LA Law: "Urine Trouble Now" (5/11/1989): Benny brings Alice to visit the office. Kuzak represents a singing group (Turner Wilson, Jr., Al Frazier, John Harris, Andrew Butler) trying to win back the rights to their name from another identically named group (Theodore Miller, Ricky Wyrick, Xavier Thomas) who bought the exclusive rights to use their name. However, the newer group changed their songs around to sound more modern and thus get more bookings. The judge (George Coe) can only settle it by insisting both groups perform in court without electronic smoke and mirrors. Victor handles the case of the Quintana beer company, which a rival company called Gatling has accused of watering down its products with urine. He believes that there is ethnic bias in the accusation because the beer is from Mexico. Still, the defense lawyer (Tony Plana) had a history with Victor when they both lived in East LA — which does nothing to stop two of Victor's witnesses from calling him a sellout — and the rival company tried to get Chicano customers to boycott. Dave's lawyer, Sheldon Ganz (Bruce Fairbairn) badgers Roxanne by saying she's a golddigger. Diana's ex-husband Darryl (Lenny Hicks) threatens Jonathan, then Diana tries to smooth things out. Abby negotiates her terms for rejoining McKenzie-Brackman-Chaney-Kuzak as an associate.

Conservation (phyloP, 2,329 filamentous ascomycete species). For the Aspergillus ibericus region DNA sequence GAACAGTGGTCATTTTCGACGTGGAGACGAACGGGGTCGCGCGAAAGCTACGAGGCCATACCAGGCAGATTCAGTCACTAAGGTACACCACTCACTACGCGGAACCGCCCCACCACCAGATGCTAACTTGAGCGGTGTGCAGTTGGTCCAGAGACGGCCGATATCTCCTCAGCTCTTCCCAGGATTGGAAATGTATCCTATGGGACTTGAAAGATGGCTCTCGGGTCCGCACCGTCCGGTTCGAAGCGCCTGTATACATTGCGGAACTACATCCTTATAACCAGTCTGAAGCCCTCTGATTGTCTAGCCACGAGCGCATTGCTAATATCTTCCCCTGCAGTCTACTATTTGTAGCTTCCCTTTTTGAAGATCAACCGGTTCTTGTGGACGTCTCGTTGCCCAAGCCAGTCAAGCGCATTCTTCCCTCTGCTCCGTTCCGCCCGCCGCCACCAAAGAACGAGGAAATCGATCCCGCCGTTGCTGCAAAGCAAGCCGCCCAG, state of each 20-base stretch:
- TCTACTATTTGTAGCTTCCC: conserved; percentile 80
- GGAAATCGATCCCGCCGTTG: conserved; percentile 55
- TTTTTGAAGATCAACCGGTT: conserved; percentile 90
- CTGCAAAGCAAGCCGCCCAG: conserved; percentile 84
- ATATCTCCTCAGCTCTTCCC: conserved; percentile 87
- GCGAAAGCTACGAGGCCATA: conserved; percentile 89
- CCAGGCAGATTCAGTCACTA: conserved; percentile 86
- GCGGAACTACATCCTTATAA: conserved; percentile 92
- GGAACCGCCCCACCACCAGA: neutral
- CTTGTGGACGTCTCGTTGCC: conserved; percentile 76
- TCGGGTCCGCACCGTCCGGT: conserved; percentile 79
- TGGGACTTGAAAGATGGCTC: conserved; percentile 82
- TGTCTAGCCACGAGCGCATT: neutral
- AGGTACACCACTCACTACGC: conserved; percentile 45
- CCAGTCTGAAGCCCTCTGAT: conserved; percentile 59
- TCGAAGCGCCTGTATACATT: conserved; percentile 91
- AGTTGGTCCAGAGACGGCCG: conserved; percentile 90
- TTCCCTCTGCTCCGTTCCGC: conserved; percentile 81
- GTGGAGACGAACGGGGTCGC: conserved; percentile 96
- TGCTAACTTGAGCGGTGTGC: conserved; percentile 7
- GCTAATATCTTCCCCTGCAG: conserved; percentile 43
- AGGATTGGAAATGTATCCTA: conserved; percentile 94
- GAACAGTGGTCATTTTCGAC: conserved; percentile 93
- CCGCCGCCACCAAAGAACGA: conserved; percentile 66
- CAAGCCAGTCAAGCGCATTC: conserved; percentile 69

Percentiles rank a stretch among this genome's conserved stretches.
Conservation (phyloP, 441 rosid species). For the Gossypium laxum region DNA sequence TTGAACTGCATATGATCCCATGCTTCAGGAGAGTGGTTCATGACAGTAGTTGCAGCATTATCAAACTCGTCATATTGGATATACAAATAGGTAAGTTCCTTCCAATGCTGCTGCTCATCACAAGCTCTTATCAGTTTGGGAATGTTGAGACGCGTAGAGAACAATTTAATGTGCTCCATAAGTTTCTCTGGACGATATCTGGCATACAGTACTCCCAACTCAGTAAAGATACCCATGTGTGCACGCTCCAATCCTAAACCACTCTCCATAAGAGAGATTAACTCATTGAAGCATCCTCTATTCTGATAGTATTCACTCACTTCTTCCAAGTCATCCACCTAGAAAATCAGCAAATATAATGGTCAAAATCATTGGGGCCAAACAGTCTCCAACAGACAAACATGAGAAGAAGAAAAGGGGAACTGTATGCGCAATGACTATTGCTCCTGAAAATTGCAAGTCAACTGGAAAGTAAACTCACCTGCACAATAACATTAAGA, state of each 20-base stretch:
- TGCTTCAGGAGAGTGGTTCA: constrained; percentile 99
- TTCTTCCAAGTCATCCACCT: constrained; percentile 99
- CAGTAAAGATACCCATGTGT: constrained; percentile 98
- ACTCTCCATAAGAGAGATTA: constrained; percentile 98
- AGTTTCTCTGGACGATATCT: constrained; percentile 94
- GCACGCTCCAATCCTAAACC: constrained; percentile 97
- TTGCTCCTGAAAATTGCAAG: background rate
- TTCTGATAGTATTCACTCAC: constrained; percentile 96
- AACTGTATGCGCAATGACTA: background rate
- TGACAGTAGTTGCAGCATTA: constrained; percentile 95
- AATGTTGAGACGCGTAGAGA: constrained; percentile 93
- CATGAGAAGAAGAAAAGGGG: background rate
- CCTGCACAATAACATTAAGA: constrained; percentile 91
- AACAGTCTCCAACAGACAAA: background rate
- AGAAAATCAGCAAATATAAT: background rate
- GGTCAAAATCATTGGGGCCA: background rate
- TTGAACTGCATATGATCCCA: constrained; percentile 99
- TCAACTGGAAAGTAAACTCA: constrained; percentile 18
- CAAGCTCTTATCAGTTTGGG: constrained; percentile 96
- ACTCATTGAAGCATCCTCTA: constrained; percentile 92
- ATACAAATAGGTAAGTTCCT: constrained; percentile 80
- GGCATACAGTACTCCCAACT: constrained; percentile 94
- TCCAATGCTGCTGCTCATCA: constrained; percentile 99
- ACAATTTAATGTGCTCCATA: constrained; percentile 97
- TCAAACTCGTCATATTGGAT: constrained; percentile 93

R1 vs. R2: R1 since it has stereo sound

    LA Law: "Consumed Innocent" (5/18/1989): The season 3 finale sees Benny kissing Amanda and arousing her father's concern, Abby rejoining the firm and helping Ann on her case, Victor suffering from the flu, Allison asking him to mediate a dispute over a fatal mishap on a music video shoot, Roxanne finalizing her divorce and collecting a sizeable settlement as she considers her future, Jonathan and Diana trying to keep things professional, Grace prosecuting a controversial talk show host (J.T. Walsh, Good Morning Vietnam) accused of inciting a guest's murder on his TV show, and Ann receiving a pleasant surprise over the phone.

    R1 vs. R2: R1 since it has stereo sound
     
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  7. Jeff Flugel

    Jeff Flugel Screenwriter